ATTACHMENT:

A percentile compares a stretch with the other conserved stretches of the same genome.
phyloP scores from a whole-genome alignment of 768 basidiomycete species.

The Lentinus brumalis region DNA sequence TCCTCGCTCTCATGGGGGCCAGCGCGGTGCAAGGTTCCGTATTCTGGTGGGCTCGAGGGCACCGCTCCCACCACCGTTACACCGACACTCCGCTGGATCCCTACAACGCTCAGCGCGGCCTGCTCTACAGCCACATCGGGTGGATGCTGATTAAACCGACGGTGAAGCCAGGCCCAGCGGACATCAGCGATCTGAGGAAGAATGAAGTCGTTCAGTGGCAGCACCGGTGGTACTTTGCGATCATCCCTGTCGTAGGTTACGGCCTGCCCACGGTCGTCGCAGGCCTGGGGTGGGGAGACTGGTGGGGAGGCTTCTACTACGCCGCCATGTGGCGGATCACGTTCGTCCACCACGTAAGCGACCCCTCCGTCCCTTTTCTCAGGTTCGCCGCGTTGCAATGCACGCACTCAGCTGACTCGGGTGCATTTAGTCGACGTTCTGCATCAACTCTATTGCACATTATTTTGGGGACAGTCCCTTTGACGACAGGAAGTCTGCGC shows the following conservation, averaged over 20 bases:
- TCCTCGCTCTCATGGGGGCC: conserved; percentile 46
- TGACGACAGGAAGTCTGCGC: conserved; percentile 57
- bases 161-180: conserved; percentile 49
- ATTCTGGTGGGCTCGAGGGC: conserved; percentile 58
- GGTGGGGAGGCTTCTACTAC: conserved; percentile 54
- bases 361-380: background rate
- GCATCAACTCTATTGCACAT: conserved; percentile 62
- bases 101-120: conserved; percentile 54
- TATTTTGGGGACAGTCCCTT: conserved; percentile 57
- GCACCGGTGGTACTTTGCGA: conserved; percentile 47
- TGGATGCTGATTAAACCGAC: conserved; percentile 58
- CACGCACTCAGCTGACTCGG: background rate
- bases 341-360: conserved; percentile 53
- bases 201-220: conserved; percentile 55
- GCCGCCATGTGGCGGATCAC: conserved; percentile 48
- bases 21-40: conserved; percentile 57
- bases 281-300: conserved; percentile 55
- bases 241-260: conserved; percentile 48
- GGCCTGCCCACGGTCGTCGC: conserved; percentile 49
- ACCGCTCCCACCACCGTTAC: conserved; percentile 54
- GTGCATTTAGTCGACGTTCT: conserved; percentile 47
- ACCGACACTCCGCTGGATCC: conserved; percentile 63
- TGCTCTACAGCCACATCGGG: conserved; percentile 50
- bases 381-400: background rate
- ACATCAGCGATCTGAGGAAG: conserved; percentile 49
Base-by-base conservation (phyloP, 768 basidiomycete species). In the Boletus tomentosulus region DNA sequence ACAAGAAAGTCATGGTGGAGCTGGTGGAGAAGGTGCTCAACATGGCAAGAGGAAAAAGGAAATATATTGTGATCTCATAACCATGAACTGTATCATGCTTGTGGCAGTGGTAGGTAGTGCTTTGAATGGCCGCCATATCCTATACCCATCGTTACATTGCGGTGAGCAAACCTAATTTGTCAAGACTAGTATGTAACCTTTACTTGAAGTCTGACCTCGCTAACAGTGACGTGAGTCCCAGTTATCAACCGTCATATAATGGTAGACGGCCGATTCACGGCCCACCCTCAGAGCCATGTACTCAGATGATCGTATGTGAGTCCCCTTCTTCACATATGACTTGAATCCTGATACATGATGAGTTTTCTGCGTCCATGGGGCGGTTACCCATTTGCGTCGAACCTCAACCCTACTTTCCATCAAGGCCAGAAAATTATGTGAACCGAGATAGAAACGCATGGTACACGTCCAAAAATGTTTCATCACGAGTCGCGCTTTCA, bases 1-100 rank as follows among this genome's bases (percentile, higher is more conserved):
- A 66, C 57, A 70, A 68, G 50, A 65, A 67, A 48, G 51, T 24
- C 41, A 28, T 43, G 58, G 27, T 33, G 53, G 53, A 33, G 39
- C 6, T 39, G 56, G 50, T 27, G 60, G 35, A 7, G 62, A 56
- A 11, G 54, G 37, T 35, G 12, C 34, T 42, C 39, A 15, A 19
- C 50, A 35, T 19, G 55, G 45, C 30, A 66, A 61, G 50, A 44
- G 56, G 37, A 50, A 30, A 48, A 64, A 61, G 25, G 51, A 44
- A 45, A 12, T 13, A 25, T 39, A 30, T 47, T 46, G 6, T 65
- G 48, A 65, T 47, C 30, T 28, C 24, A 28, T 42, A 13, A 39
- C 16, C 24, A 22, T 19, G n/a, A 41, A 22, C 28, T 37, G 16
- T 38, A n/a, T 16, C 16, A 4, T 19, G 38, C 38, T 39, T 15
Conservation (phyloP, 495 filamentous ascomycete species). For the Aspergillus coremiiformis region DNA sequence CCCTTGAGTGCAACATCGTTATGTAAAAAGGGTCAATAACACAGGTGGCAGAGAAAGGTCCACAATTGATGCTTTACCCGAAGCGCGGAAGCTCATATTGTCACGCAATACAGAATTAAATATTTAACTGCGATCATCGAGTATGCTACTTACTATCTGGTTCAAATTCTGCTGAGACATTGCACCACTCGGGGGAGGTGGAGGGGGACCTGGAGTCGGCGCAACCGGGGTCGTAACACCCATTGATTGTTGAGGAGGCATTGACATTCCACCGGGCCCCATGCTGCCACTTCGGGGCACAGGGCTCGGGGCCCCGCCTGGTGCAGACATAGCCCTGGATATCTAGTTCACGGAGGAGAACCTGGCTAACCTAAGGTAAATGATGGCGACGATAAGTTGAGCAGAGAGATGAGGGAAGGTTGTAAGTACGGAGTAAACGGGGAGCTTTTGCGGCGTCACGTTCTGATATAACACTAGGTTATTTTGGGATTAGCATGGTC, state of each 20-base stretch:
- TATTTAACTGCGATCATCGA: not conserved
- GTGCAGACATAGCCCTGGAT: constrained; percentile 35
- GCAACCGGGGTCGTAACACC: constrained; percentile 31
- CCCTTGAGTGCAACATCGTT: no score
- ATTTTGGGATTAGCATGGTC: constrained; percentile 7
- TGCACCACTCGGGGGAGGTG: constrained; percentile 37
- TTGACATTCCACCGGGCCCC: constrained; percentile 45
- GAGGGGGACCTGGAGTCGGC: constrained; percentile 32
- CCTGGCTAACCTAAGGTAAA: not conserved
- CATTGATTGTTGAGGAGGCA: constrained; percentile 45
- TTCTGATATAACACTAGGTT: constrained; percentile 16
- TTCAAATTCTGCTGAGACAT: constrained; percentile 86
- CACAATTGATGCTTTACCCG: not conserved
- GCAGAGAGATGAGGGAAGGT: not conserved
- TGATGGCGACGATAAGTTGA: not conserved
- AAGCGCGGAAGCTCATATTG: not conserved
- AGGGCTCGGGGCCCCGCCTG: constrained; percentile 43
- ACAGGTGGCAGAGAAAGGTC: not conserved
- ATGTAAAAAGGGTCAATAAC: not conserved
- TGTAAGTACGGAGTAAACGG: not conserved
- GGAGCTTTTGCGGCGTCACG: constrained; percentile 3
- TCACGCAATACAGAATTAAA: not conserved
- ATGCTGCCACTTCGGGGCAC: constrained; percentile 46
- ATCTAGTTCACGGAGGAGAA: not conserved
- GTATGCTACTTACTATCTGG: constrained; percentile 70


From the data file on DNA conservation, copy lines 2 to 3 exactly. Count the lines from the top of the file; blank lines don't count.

phyloP scores from a whole-genome alignment of 768 basidiomycete species.

The Lentinus brumalis region DNA sequence TCCTCGCTCTCATGGGGGCCAGCGCGGTGCAAGGTTCCGTATTCTGGTGGGCTCGAGGGCACCGCTCCCACCACCGTTACACCGACACTCCGCTGGATCCCTACAACGCTCAGCGCGGCCTGCTCTACAGCCACATCGGGTGGATGCTGATTAAACCGACGGTGAAGCCAGGCCCAGCGGACATCAGCGATCTGAGGAAGAATGAAGTCGTTCAGTGGCAGCACCGGTGGTACTTTGCGATCATCCCTGTCGTAGGTTACGGCCTGCCCACGGTCGTCGCAGGCCTGGGGTGGGGAGACTGGTGGGGAGGCTTCTACTACGCCGCCATGTGGCGGATCACGTTCGTCCACCACGTAAGCGACCCCTCCGTCCCTTTTCTCAGGTTCGCCGCGTTGCAATGCACGCACTCAGCTGACTCGGGTGCATTTAGTCGACGTTCTGCATCAACTCTATTGCACATTATTTTGGGGACAGTCCCTTTGACGACAGGAAGTCTGCGC shows the following conservation, averaged over 20 bases: